Author Topic: Episode #660  (Read 8025 times)

0 Members and 1 Guest are viewing this topic.

Offline CarbShark

  • Poster of Extraordinary Magnitude
  • **********
  • Posts: 11568
Re: Episode #660
« Reply #30 on: March 06, 2018, 02:45:23 PM »
As for this episode:
At 20 minutes in Steve says: "You cannot extrapolate from basic science to complex final clinical outcomes."

And I heard that and I thought: "Well, isn't that exactly what calories in/calories out is? The basic science extrapolated to clinical outcomes?

Quote
No. It's clinical studies comparing calorie balance to changes in weight.


First, there's a shift here. The problem is not actually excess weight, that is a symptom of the problem. The problem is excess fat storage. There is nothing in the laws of physics or the clinical trials that you're alluding to that say excess calories go to fat storage.


Quote
Not extrapolating basic science, but studies that test the hypothesis suggested by basic science.

But when he made that comment he didn't mention any studies, he simply extrapolated.

And the studies don't agree with his point. (Calories in/calories out is actually pretty difficult to control in humans, especially the calories out part, which involves changes in resting energy expenditure and total energy expenditure).


Quote
It's also the conservation of energy.

And, once again, reducing a complex system to basic science.


Quote
If you claim that energy is not conserved, that is an extraordinary claim, given the entirety of physics supporting conservation, and you need to provide extraordinary evidence.

That is not my claim nor the claim of any serious advocates of LCHF diet. Where does that come from?

Quote
But I was under the impression that the claim of LCHF advocates was not that the calorie balance didn't matter, but that supposedly you would eat fewer calories (or maybe burn more?) on that diet.

That's what studies have found, yes.


Quote
Other studies have offered convincing evidence that success in losing weight depends far more on the individual's commitment to losing weight than on the specific diet or macronutrient ratios.

I'd like to see those studies.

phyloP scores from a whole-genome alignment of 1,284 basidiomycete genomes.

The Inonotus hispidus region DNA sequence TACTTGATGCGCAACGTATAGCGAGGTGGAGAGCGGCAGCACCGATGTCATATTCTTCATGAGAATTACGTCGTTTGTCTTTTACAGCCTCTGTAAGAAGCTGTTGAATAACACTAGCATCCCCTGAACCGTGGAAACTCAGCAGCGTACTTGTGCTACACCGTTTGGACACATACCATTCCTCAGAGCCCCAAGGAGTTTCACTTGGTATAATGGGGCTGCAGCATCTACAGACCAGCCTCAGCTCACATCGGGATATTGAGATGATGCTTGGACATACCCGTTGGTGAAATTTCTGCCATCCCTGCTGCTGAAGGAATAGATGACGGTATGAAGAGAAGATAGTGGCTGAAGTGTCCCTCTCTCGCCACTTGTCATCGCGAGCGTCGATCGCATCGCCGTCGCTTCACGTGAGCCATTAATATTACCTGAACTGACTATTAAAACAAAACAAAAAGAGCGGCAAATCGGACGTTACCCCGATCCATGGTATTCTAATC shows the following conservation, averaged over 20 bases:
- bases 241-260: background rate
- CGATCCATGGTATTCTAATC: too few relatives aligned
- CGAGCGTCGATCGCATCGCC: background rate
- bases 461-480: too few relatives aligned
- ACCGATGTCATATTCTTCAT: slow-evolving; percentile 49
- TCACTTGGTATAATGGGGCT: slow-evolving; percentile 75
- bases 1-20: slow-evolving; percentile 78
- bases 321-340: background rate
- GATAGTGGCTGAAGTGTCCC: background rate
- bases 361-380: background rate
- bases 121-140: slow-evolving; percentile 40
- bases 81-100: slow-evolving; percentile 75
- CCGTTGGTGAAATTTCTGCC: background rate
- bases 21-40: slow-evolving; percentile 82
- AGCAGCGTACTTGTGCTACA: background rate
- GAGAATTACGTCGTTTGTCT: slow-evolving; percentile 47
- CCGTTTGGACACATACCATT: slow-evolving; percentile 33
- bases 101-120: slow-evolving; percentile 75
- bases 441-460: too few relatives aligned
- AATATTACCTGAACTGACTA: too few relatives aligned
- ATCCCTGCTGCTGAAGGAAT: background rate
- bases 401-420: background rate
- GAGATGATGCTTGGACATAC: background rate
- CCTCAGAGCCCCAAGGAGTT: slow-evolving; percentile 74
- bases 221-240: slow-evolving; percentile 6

Quote
And if it turned out that I'd have a 1% better chance of meeting my weight goal on an LCHF diet than on a balanced diet, I'd still choose the balanced diet, because the minuscule increase in my chances of success does not justify what I consider to be a less healthy diet overall. (Though I'm aware you disagree on that last point. I trust my doctor more than the minority opinion of a chat board.) And I have ethical considerations that would make a high-fat diet difficult for me to maintain. (I choose not to eat meat because I regard it as barbaric and commercial meat production to be an environmental disaster.)

Even if you accept the false premise offered by Steve (no significant differences within 1 year) in nearly every RCT diet trial, dieters lose their weight sooner and realize metabolic benefits faster and significantly more stay with the diet than all others tested.

and Donald Trump is President of the United States.

I'm not a doctor, I'm just someone who has done a ton of research into diet and nutrition.

Offline Alex Simmons

  • Seasoned Contributor
  • ****
  • Posts: 991
Re: Episode #660
« Reply #31 on: March 06, 2018, 04:55:14 PM »
The problem is not actually excess weight, that is a symptom of the problem. The problem is excess fat storage. There is nothing in the laws of physics or the clinical trials that you're alluding to that say excess calories go to fat storage.

Then where do they go, do we shit more?

Offline CarbShark

  • Poster of Extraordinary Magnitude
  • **********
  • Posts: 11568
Re: Episode #660
« Reply #32 on: March 06, 2018, 06:15:43 PM »
The problem is not actually excess weight, that is a symptom of the problem. The problem is excess fat storage. There is nothing in the laws of physics or the clinical trials that you're alluding to that say excess calories go to fat storage.